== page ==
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Directed by Corbin Timbrook
Written by Antonio Hernandez
Starring James Fitzpatrick, Madeleine Lindley, Dayton Knoll, Daniel O’Meara
Produced by Rustam Branaman, Corbin Timbrook
Here’s a brainteaser for my dear readership this week—who would ever be so sufficiently brain damaged as to rip off “Hostel”? Who, who could ever be so base as to emulate the roaring lump of misery that was Eli Roth’s worst stand?
That’s a question we’re going to answer just one paragraph down.
So what we have here is the not so surprisingly familiar story of four college students and for some reason an Iraq War vet who go out on a road trip together. Along the way, they pick up a woman in the grips of terror being persued by a black van. The black van does its level best to turn the car to so much useless scrap, and does the job well. The six find a nearby ranch, and in the midst of seeking help, find themselves in the middle of the Web, a coterie of goons and assorted whatnot that’s into dismemberment and weird sex. Oh, and let’s not forget killing everybody who comes in contact with them in a slow, loud, and ultimately grotesque manner.
Right now, if you took my brainteaser seriously, and wondered just who on the face of the earth would be so slow-witted and desperate for a plotline as to rip off “Hostel,” well congratulations—you’ve found them.
Welcome to the new Bottom of the Barrel, population you and a godawful movie called “Blood Ranch.”
Let’s admit the truth here—“Blood Ranch” really is “Hostel,” just set in the backwoods desert and with a cult instead of wealthy, jaded businessmen in eastern Europe.
And what a movie it is, too. Check out the thirty four minute eight second mark, which starts off one of the longest standoffs I can recall. This particular standoff will involve men posturing at gunpoint for over four minutes. I have never seen a standoff take so long or waste so much time.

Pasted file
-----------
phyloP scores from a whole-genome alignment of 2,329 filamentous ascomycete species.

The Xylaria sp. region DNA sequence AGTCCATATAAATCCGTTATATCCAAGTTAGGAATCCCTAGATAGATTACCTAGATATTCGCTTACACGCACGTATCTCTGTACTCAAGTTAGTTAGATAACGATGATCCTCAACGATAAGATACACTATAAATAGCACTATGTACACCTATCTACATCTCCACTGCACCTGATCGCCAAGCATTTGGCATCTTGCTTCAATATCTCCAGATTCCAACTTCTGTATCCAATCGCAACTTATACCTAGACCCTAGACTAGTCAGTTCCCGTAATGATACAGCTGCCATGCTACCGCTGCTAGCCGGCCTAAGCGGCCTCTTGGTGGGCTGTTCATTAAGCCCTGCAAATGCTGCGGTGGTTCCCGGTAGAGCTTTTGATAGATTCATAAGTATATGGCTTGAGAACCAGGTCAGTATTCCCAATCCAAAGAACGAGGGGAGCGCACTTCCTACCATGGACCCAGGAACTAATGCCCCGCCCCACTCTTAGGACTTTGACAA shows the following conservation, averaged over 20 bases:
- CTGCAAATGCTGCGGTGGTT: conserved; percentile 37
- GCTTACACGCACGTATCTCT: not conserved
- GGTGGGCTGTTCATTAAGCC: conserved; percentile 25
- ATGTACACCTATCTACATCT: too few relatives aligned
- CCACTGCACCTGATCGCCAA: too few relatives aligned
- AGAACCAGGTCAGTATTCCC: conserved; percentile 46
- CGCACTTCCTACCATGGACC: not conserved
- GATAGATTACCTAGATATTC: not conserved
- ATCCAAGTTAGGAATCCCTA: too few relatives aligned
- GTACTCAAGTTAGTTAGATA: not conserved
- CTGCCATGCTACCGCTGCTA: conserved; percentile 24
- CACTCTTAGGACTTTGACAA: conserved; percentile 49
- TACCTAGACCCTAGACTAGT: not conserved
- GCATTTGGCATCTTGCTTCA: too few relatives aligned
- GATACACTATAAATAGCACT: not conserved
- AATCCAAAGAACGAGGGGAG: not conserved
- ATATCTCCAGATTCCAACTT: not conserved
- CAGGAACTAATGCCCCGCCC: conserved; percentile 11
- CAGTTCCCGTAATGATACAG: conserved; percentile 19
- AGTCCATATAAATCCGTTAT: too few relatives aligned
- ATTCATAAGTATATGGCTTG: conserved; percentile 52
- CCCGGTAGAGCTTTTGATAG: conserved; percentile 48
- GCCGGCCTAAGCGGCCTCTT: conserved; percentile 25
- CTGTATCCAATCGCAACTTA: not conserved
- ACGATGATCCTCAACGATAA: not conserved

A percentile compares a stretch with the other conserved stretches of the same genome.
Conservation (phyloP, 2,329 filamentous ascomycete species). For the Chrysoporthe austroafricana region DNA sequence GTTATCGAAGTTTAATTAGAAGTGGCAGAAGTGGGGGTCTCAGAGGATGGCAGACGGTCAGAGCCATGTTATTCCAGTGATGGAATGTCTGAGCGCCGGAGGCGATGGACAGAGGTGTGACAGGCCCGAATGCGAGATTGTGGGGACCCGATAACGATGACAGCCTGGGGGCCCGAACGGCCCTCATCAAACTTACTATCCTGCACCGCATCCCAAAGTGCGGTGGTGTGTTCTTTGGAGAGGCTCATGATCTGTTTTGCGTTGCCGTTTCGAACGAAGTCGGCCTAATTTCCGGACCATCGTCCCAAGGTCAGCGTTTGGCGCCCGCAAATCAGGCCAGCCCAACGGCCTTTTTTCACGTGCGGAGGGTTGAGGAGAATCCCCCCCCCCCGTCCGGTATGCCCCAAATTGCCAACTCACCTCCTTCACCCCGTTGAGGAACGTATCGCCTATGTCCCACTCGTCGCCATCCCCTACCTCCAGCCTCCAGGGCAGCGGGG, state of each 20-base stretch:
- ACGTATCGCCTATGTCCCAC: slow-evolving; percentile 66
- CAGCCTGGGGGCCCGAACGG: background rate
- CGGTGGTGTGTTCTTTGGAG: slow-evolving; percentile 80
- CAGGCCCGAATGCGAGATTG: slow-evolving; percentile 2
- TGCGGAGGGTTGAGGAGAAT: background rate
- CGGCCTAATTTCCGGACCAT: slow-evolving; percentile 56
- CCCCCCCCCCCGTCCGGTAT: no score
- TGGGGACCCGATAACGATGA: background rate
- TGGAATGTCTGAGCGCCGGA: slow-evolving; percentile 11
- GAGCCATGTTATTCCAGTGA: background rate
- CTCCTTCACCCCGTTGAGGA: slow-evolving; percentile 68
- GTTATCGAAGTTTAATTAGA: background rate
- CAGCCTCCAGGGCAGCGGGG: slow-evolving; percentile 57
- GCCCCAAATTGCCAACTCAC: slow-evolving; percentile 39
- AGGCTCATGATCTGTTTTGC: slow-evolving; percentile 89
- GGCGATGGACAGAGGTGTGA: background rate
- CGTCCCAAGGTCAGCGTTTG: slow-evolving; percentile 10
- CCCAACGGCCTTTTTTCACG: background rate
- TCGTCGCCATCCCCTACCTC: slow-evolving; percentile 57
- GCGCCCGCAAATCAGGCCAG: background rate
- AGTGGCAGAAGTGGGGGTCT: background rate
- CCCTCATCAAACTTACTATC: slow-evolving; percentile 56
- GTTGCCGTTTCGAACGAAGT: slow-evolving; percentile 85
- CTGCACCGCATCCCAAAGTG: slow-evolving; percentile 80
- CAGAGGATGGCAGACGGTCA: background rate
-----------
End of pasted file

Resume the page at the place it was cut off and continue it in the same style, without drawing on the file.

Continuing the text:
Even better, check out their big attempt at edgy reprehensibility—they’re using a human being for a dart board. You know, this was shocking to me when I first saw it two years ago in the Japanese release “Living Hell.” Now it’s just one more knockoff. And having the old guy in green briefs and a neck brace launch into a diatribe about flowers while throwing the darts isn’t what you’d call edgy either. It’s just annoying.
Annoying is actually a pretty good way to describe the whole movie. Rather than trying to tell a decent story, they’ve thrown it aside for a long string of “disturbing” events involving sadistic behavior at its worst. In their frantic and desperate effort to overthrow “Hostel” as the newest king of disgusting, they’ve instead managed to make their own category—the newest king of pathetic.
Plus, they’ve even managed to have logical fallacies as part of their narrative—check out the action as several dirty half naked girls beat the hell out of their tormentors. See if you can spot at least three logical fallacies. Give up? How about:
You may well have found others. I’ll bet they’re there if you look for them. It’s not like they’re hidden very well.
Oh, and it would be nice if the chain on that “buzz saw” actually moved when the sound effects suggest it does at fifty five minutes twenty seconds.
You know, I could keep pointing out the monstrously stupid moves that “Blood Ranch” tries to pull off, but I’m running out of two crucial points: air time and patience. The patience of Job wouldn’t be sufficient to sit through this slop.
The ending is absolutely indistinguishable from the rest of the movie. Frankly, it’s the best part of the movie, if for no other reason than it means we can finally, finally, stop watching.
The special features include trailers for “Blood Ranch,” “Headhunter,” “Reality Kills,” and “Vlad.”
All in all, welcome to my list, boys and girls of “Blood Ranch”. Your puerile, pathetic attempts at blood-drenched terror have left me revolted and regretting the eighty minutes of my life you’ve consumed with this second-rate bottom of the barrel garbage.
Steve Anderson is a film critic who collects action figures so he can dress them up as his favorite horror villains. He lives somewhere in the United States.
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